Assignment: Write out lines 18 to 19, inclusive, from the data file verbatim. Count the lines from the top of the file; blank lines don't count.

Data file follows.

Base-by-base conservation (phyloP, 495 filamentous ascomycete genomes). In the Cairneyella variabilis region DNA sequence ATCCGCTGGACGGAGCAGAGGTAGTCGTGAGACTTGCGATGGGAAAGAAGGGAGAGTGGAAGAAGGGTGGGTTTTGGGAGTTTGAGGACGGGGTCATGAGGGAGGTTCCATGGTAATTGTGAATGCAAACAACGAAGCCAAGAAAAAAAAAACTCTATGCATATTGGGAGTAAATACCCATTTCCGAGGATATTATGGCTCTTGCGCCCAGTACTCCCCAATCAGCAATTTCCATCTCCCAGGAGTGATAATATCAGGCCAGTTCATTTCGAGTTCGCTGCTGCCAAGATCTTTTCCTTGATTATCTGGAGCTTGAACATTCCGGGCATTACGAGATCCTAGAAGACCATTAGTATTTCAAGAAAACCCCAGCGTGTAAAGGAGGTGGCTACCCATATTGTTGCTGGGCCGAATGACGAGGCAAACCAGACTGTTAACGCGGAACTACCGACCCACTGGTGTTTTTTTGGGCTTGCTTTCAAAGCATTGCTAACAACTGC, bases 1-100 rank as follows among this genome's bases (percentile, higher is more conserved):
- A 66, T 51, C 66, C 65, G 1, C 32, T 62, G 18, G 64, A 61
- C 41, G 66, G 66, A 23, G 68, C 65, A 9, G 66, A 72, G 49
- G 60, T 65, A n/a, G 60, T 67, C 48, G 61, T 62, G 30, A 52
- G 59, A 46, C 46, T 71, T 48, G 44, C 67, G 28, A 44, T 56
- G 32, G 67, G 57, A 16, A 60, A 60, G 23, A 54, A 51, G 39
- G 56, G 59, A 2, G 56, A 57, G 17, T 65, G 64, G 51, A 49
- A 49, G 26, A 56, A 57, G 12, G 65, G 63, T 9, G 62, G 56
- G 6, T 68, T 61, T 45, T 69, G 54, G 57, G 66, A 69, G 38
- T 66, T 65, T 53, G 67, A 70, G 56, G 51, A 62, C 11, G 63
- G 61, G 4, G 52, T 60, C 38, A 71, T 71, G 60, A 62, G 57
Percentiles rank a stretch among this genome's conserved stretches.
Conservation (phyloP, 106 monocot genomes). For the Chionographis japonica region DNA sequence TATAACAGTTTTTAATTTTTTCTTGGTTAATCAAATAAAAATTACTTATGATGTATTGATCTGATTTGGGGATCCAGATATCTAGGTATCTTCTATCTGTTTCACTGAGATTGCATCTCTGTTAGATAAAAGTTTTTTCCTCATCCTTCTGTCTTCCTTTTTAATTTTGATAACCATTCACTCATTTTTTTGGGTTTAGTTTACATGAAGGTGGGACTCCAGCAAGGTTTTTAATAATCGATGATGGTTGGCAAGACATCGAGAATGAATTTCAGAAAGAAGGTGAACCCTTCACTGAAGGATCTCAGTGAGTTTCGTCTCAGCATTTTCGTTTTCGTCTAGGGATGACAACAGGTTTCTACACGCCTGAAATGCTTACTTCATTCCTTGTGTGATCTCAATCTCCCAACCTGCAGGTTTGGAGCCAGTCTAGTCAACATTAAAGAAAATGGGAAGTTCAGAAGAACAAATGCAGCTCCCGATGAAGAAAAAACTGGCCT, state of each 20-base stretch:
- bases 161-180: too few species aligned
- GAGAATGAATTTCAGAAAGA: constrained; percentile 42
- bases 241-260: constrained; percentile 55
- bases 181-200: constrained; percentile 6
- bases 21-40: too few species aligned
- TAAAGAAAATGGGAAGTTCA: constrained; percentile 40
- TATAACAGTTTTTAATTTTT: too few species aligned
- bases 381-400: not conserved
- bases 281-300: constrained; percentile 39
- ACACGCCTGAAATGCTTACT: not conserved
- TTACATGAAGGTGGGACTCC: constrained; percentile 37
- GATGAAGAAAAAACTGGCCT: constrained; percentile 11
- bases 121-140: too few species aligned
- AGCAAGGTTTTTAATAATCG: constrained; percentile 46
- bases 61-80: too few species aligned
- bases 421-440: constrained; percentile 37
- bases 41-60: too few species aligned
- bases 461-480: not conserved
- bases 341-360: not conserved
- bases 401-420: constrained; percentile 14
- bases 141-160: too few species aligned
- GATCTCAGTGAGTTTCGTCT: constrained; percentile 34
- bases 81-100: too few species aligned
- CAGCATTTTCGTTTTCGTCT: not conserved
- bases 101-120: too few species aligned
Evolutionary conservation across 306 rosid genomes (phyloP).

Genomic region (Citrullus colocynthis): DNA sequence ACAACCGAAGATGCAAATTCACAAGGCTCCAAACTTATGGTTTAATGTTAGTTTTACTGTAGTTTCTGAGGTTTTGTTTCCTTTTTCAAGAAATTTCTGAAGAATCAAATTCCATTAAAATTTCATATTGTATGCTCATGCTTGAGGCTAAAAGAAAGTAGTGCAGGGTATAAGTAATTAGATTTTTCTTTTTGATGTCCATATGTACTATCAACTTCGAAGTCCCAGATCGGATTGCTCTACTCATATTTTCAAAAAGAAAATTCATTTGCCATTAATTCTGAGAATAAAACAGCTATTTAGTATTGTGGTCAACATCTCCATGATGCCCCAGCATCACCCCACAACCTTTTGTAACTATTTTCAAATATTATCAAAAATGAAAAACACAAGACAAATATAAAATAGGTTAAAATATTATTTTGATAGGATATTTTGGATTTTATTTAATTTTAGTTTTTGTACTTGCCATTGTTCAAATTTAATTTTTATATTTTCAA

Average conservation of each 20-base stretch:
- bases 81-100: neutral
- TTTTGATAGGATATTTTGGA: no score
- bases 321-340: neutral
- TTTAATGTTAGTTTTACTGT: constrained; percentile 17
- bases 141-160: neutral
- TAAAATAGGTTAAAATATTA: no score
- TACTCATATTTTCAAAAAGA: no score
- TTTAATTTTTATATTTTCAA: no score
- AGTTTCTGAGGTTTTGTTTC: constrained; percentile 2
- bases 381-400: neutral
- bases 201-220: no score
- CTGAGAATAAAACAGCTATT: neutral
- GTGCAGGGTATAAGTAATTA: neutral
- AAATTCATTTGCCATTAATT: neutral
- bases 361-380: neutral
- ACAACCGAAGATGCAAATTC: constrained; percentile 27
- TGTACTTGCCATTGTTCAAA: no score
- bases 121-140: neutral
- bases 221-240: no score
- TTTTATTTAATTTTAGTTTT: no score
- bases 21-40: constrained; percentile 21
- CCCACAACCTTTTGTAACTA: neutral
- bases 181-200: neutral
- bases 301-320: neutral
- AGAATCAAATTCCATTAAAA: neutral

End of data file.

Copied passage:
- bases 21-40: too few species aligned
- TAAAGAAAATGGGAAGTTCA: constrained; percentile 40